“I could see light coming from outside and in the narrow street there were people screaming, car horns honking and people running up the street, everyone in one direction,” she said
Having been separated neither of the two women knew whether or not the other was safe.
“Once I was able to get my bearings, I was able to get to the front door and I ran to the door and screamed for Kelly,” Van Gelder said. “I screamed out for Kelly and we saw each other and we knew we had each other.”
Hammond and Van Gelder’s first thoughts after reconnecting were to reunite with the 19 others they came with and they decided the best place to do so was at their hotel, the Yak and Yeti. As they walked the streets now marred by destruction, they saw the full impact of the earthquake.
“At this point we could see that it was devastation everywhere … There were horns honking, hydro poles down, loose wires, it was complete chaos,” said Van Gelder. “I had taken this picture of a woman in this mini-temple and that was what hit me the most, that this temple was crushed to the ground. At this point no one was digging out so surely she was gone,” She added.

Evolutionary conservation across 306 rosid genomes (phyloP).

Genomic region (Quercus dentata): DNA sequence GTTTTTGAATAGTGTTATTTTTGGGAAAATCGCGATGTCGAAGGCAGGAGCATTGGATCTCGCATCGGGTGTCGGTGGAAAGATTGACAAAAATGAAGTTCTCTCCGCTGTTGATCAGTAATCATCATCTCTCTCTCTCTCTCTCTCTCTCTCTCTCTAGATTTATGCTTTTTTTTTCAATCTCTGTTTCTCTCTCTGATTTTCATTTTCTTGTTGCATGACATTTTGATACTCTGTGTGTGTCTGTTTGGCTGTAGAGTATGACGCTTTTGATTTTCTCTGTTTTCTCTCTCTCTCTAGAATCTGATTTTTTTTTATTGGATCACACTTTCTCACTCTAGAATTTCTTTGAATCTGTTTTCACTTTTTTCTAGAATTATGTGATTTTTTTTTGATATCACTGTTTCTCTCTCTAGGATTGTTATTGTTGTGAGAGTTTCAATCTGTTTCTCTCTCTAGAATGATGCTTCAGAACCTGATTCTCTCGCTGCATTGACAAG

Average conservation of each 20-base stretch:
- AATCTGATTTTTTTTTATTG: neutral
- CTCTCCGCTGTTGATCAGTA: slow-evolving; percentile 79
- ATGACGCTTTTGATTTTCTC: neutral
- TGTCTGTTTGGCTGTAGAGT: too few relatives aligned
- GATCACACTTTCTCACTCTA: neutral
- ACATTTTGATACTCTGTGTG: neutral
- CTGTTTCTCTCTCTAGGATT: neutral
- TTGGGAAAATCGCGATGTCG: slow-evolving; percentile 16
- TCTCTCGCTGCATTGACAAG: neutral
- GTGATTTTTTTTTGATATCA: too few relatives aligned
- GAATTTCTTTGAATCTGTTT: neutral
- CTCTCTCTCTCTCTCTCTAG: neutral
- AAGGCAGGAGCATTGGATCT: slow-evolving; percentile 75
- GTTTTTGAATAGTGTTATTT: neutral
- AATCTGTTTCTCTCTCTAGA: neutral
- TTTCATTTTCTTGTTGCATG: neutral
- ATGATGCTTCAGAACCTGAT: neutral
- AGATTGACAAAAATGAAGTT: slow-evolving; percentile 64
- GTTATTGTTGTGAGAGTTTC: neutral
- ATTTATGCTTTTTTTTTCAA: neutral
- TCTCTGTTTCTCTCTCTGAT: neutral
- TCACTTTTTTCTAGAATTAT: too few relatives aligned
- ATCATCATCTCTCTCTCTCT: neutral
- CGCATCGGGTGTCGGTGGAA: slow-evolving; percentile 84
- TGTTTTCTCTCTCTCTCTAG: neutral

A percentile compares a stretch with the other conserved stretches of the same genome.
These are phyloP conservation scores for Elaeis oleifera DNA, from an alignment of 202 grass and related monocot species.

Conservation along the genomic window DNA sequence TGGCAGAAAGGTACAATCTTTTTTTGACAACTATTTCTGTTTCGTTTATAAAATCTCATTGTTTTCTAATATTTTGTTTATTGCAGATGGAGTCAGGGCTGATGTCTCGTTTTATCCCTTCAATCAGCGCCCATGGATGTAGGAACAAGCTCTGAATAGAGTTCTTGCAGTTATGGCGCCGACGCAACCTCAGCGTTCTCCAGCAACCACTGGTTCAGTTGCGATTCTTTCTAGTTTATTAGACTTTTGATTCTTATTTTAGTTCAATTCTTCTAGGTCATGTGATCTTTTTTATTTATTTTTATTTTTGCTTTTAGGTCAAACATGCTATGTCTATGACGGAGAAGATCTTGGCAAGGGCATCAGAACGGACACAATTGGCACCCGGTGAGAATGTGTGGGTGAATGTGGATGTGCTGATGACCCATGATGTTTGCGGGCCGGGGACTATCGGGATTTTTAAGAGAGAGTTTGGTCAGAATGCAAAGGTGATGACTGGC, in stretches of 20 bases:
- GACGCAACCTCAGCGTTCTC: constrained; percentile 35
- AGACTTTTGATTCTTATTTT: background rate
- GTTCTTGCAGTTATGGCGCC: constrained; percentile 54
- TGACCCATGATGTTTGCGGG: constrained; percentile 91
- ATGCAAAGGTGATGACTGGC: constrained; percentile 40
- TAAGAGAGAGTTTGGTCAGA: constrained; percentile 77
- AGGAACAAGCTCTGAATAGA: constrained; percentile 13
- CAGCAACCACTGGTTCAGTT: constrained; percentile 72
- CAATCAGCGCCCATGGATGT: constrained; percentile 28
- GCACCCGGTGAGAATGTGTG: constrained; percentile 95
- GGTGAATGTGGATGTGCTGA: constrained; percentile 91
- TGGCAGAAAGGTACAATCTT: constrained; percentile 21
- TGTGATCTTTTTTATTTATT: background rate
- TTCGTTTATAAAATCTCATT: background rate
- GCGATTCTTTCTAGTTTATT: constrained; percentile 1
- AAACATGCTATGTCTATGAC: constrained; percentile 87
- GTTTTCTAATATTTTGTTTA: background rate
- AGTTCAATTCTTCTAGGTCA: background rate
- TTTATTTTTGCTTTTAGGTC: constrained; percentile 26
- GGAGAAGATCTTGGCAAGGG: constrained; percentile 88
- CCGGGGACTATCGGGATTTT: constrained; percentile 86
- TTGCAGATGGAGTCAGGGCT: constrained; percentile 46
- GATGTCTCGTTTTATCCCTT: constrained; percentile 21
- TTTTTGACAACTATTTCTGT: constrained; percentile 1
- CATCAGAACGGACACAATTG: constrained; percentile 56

Unable to contact the outside world and with only a limited scope of the breadth of the disaster, Hammond, Van Gelder and the rest of their group had to come to grips with the fact that their journey to base camp was now over.
“As we were going back to the hotel, I remember thinking that this trek is over, we’re not going anywhere now,” said Hammond. “The entire time our leader kept saying to stay focused and that we were still going.”
Not knowing whether or not Everest base camp had been affected or not, Van Gelder and Hammond said the group believed at one point that it may even be safer at base camp due to its lack of buildings and infrastructure.
Ultimately, given the increasing realization of the magnitude of the disaster and their ethical concerns, the group gave up on their trek.
“How can we do this – celebrate something while others are clearly suffering from a major tragedy?” said Van Gelder of the decision to not climb the mountain.
With evacuation uncertain, the group made their home in the garden outside of their hotel, which became known as the “five star refugee camp” for its access to water, food and electricity. Not ones to sit idly by, they channelled their inner Rotarians and set out to do what they could.